Sunday, November 27, 2016

The Brat Pack

Soon I will add more 'brat' postings, my stories of growing up in a military family.

Since the first of the few was filed more than a year ago I thought I should pack them here for easier viewing. (Click on the "In this episode" link.)

Notes from a Dependent Brat: CF-104 "Starfighter"
In this episode:
A young man learns just how loud the CF-104 Starfighter is, especially when there are five of them, flying just metres above.

A Nightmare on Elm Street (From a Dependent Brat)
In this episode:
A pint-sized cineaste learns about the 'ratings system'.

Notes from a Brat: On and Off the Ice
In this episode:
A little creep must show the world how smart he is.

Next week, on Notes from a Dependent Brat....

"Goin' Fishin'!"
A bunch of pocket fishermen decide to drop their strings in a local creek. Hilarity ensues when their mothers find out....

Saturday, November 12, 2016

Shoot the . . . Puck!

My late RCAF father had a way with words, especially when it came to his favourite sport. Watching the third period of tonight's NHL matchup between the Pittsburgh Penguins and the Toronto Maple Leafs reminded me of his choice of words and their unique phrasing.

(Profanity Alert.)

Even though the Pens nullified the Leafs, there was a moment when they not only controlled the play, they over-controlled the puck:

"Shoot the puck! Shoot the god damn puck! Jesus Christ, man."

Friday, November 11, 2016

Does the Average Canadian Care About Remembrance?

While on my way to work here in Toronto this morning I could not help but notice that poppies were almost nowhere to be seen. I saw one fellow subway train traveller sporting the powerfully symbolic artificial flower.


Many years ago I watched a documentary on the World Wars where at the film's conclusion historian Dr Noble Frankland spoke of his concern that future generations could lose any understanding or appreciation of the selfless sacrifices in those devastating conflicts.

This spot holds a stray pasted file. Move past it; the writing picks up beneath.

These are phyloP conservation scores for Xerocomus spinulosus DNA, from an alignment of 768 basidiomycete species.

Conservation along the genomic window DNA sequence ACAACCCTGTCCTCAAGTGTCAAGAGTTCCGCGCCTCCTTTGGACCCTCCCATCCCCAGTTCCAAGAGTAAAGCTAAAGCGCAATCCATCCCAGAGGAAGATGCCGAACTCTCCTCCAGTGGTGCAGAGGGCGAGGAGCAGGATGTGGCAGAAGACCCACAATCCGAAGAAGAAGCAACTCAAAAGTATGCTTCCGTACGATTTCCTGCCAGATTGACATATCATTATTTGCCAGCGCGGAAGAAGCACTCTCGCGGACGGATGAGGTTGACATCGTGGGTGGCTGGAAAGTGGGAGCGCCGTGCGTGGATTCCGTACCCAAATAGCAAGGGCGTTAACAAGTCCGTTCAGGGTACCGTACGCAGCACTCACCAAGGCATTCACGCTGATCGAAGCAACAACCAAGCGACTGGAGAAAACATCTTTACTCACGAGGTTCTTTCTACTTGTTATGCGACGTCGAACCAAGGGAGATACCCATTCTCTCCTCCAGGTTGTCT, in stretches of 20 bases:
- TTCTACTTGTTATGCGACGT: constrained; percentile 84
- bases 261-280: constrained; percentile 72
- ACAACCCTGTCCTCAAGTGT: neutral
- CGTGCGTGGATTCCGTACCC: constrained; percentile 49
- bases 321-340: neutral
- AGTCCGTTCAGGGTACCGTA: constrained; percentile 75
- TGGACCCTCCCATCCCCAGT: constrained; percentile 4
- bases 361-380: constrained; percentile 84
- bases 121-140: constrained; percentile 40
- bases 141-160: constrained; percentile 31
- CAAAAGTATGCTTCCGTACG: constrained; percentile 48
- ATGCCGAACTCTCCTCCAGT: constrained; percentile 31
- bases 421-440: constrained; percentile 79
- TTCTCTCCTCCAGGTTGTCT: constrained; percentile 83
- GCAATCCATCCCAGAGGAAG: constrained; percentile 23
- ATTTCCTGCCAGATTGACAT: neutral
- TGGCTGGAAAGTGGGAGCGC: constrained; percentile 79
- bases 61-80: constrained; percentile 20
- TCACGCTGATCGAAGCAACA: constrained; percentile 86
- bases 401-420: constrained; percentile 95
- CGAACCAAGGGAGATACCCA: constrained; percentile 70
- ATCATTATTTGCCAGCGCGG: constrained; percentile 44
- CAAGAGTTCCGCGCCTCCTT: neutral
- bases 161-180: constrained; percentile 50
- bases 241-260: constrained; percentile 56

The number of people wearing poppies is not necessarily the indicator of how much of this understanding and appreciation there is out there, but to me it certainly is the domestic canary.

Tuesday, November 8, 2016

Election Day 2016 Introspection

While watching a telly piece a few minutes ago regarding today's U.S. presidential election, I thought:

"Clinton will win, without question....but you never know."

There's "reality" and there's "irreality". And we'll know the answer to that tomorrow morning.

Monday, November 7, 2016

Notes From a Brat: On and Off the Ice

Forty-two odd years later I must come clean:

Dyte Hall was our local hockey rink when my family lived at CFB Borden. Along with the Andy Anderson Arena, the Hall, a large brown-brick structure, one which may or may not have been a purpose-built building, was the place where my ice hockey career began and ended. It was there where I scored my few goals and let in more than a few goals (my team was a bad one). On weekends I would often saunter over and catch whatever ice hockey action was on tap; at times my favourite sport was not on the schedule ("Broomball? No!").